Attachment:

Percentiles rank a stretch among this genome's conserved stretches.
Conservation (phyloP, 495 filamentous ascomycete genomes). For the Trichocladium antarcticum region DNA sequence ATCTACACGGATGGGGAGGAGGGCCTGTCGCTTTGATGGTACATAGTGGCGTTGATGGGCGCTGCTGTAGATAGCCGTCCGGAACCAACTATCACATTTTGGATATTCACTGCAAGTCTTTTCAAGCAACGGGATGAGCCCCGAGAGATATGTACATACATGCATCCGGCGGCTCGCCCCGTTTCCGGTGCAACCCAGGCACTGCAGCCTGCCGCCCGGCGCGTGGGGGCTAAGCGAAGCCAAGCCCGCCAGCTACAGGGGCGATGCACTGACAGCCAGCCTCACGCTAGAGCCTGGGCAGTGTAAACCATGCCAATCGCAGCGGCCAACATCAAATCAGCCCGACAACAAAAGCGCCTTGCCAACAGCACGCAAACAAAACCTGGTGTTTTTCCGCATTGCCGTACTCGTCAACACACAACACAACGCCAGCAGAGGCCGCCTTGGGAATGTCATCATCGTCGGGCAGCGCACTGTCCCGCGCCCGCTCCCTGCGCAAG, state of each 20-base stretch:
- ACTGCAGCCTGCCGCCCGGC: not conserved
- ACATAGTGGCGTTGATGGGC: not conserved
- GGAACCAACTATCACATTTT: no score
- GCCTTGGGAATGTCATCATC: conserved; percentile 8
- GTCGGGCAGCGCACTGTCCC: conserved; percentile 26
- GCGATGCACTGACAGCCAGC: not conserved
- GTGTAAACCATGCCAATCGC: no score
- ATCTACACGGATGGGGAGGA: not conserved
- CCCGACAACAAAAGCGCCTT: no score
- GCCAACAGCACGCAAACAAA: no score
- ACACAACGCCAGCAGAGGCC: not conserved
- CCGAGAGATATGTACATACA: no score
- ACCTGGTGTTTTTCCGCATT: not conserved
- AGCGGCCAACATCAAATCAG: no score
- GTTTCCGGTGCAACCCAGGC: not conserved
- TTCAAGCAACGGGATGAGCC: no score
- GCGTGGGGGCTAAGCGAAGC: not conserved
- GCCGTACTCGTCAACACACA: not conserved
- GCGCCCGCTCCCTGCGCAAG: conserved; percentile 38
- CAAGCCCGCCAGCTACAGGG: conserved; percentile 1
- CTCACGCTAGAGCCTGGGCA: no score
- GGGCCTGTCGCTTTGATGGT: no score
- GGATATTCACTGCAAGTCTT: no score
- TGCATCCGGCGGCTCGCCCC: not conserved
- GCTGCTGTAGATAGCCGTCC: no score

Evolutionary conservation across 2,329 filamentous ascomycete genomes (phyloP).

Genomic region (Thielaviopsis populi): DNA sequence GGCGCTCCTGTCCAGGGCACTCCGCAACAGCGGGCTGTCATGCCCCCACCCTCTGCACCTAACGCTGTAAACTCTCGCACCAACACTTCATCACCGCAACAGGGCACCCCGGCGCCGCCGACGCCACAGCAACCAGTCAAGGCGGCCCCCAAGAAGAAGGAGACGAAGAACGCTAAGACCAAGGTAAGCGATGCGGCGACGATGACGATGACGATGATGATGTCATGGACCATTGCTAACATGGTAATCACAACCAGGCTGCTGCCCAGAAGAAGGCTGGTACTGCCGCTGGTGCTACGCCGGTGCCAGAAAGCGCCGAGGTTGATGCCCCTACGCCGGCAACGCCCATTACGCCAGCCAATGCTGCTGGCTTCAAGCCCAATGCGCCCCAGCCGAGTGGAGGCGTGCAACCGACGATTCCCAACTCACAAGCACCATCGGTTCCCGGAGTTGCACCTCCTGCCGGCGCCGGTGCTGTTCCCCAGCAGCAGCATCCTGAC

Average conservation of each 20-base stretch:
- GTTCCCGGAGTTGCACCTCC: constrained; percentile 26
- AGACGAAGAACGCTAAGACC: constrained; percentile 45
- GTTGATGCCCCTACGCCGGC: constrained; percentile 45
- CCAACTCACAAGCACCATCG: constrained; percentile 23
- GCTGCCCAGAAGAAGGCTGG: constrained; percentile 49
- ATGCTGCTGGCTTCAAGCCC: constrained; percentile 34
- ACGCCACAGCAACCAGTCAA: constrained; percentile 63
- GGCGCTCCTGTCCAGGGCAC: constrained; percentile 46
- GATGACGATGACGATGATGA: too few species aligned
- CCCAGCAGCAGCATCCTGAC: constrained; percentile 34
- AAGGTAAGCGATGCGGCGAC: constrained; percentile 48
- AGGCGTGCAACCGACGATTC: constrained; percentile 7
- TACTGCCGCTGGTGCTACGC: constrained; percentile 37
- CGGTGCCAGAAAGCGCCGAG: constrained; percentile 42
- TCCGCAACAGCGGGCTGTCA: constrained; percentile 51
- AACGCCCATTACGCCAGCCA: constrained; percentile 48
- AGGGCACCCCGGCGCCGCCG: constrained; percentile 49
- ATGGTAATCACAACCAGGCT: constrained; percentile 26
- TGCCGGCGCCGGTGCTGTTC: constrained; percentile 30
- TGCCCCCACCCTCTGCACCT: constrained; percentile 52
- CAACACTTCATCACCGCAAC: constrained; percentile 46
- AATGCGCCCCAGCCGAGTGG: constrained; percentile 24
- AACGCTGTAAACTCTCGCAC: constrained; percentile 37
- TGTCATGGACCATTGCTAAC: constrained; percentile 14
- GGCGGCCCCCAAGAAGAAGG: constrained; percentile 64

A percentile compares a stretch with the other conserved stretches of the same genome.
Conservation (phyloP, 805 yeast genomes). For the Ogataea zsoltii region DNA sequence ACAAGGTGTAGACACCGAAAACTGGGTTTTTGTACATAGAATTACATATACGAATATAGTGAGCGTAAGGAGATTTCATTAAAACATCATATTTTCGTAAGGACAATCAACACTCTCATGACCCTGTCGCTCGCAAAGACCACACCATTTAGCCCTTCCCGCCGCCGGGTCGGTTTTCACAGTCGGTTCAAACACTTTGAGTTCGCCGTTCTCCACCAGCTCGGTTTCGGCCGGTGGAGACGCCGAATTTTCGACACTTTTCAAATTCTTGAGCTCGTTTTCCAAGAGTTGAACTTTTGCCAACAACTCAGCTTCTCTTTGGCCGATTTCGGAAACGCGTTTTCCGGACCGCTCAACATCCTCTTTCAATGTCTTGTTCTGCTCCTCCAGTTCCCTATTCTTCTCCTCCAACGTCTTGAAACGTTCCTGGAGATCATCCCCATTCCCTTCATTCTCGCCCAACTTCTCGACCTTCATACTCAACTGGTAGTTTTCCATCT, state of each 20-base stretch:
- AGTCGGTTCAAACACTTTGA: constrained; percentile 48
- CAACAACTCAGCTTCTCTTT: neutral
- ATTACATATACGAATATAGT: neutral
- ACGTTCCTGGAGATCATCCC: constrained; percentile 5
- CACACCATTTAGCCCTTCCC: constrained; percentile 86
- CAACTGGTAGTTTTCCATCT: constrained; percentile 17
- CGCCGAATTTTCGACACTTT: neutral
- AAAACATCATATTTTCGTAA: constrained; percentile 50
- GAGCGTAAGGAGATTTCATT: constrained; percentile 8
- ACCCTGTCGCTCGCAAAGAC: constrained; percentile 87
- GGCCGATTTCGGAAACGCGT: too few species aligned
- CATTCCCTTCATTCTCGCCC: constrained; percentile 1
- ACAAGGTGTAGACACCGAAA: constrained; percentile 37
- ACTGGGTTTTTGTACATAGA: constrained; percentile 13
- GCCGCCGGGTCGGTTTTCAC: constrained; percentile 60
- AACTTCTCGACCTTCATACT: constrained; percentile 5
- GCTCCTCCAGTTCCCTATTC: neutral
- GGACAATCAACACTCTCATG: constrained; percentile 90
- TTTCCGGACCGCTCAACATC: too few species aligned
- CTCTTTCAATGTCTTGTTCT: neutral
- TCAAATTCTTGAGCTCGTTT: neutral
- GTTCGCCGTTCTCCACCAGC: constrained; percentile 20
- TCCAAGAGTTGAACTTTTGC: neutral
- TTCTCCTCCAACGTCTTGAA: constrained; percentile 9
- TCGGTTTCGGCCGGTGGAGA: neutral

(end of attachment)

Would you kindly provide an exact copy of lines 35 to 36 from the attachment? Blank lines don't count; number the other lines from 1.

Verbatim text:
- GCTGCCCAGAAGAAGGCTGG: constrained; percentile 49
- ATGCTGCTGGCTTCAAGCCC: constrained; percentile 34